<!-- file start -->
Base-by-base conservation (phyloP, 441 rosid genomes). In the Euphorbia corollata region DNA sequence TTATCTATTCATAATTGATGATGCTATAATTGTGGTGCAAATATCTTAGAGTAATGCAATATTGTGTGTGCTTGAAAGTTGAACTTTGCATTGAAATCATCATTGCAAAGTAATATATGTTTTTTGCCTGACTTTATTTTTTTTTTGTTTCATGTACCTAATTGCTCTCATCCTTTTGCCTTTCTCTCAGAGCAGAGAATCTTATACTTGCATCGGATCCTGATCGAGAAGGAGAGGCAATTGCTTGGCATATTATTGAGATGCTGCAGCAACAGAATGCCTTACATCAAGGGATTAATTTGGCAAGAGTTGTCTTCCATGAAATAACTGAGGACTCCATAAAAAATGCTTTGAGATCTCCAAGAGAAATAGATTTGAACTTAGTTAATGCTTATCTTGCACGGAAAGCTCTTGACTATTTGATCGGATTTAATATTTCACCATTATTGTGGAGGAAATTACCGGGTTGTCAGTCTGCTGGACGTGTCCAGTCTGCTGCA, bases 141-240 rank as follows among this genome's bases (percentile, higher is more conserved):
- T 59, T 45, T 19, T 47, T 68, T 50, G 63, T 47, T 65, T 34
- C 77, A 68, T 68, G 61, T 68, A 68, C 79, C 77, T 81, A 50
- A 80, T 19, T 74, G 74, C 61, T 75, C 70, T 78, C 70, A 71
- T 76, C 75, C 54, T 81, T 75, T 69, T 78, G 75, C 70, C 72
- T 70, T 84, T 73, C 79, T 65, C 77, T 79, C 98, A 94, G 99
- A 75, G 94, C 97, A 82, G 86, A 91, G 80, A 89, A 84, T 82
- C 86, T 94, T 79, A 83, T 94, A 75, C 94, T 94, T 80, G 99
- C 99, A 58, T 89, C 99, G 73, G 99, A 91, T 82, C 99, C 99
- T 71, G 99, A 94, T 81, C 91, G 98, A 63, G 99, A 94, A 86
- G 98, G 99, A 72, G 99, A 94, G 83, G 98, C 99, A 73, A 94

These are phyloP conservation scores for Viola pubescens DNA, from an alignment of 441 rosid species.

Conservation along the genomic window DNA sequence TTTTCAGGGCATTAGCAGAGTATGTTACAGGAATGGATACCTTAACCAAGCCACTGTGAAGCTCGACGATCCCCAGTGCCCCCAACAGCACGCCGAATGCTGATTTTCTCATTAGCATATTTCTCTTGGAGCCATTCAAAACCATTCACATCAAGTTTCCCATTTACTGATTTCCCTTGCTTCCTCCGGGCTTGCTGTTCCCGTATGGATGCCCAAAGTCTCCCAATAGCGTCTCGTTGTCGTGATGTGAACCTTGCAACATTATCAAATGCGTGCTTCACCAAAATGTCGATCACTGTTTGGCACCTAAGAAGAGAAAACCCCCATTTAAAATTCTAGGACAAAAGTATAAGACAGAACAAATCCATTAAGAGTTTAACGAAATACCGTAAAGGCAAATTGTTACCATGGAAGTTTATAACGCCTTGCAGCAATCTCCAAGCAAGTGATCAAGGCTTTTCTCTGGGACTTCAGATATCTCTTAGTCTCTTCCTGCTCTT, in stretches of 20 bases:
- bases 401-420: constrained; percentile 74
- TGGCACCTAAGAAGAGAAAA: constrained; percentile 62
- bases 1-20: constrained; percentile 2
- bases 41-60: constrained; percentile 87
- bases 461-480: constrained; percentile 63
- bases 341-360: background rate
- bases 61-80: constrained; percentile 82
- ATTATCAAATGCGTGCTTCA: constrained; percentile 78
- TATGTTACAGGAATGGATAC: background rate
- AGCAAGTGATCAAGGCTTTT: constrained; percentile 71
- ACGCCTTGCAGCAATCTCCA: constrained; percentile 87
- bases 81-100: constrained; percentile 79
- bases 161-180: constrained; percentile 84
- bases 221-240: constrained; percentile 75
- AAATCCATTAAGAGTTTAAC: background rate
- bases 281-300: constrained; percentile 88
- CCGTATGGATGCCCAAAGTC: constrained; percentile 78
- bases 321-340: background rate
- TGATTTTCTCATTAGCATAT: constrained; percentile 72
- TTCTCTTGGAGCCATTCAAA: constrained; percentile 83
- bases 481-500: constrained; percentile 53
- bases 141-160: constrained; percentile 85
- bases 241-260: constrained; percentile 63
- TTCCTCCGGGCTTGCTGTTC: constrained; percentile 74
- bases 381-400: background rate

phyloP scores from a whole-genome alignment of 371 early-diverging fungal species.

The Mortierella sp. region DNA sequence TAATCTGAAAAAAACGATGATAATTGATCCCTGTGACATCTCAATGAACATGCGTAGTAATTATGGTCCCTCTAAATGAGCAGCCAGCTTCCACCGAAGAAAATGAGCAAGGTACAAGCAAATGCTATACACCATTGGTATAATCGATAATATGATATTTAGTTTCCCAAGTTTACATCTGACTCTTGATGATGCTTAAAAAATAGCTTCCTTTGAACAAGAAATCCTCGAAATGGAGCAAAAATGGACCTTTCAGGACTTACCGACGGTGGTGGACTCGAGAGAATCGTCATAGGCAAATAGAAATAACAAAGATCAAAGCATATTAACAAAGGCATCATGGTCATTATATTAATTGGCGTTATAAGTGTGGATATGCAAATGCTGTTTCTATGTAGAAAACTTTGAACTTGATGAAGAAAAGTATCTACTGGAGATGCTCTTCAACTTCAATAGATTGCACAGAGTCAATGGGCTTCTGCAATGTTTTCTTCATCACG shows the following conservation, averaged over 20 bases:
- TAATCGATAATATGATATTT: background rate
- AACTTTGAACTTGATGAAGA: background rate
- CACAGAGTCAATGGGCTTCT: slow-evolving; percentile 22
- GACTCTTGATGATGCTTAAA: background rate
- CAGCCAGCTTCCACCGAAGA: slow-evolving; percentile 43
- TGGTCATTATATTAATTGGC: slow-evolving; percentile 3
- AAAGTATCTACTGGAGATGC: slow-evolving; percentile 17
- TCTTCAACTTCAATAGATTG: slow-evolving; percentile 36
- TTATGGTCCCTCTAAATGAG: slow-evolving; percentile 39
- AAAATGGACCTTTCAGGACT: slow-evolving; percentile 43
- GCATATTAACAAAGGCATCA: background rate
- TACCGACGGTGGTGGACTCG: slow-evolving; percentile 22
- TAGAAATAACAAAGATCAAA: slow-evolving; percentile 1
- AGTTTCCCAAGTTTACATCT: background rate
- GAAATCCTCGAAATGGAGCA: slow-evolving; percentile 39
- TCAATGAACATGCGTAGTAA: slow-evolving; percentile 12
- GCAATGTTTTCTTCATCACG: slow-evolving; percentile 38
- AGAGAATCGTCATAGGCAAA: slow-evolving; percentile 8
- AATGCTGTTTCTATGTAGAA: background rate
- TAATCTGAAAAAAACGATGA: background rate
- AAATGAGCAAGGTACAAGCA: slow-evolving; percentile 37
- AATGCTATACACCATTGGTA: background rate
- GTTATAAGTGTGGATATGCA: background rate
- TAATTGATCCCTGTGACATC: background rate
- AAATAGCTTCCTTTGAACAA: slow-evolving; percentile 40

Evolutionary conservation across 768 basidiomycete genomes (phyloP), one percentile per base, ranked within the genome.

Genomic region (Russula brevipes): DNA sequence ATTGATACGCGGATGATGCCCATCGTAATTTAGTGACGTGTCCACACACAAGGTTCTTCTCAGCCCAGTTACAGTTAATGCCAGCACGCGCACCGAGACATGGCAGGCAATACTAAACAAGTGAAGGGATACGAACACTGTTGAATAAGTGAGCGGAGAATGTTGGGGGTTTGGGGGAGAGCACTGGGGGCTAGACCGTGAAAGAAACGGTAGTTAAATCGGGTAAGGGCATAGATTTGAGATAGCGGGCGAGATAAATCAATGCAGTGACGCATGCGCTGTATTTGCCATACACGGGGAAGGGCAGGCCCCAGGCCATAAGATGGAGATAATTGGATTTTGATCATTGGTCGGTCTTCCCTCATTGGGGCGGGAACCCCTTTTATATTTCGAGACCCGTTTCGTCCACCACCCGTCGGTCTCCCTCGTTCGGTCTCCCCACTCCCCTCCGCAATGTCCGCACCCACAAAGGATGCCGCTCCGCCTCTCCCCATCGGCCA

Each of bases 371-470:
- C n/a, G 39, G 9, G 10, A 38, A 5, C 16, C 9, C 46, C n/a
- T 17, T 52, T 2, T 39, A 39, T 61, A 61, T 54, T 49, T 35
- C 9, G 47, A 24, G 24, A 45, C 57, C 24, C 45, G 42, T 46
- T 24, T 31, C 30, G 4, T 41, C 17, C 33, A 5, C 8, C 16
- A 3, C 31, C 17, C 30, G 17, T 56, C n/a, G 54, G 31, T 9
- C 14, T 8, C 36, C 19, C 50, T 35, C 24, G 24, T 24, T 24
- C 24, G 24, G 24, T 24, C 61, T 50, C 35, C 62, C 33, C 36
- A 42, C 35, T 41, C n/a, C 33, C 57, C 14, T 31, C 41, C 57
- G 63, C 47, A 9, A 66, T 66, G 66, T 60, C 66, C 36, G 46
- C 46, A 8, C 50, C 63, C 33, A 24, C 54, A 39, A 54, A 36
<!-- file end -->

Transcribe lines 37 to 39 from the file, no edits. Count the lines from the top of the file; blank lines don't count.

- TTCCTCCGGGCTTGCTGTTC: constrained; percentile 74
- bases 381-400: background rate

phyloP scores from a whole-genome alignment of 371 early-diverging fungal species.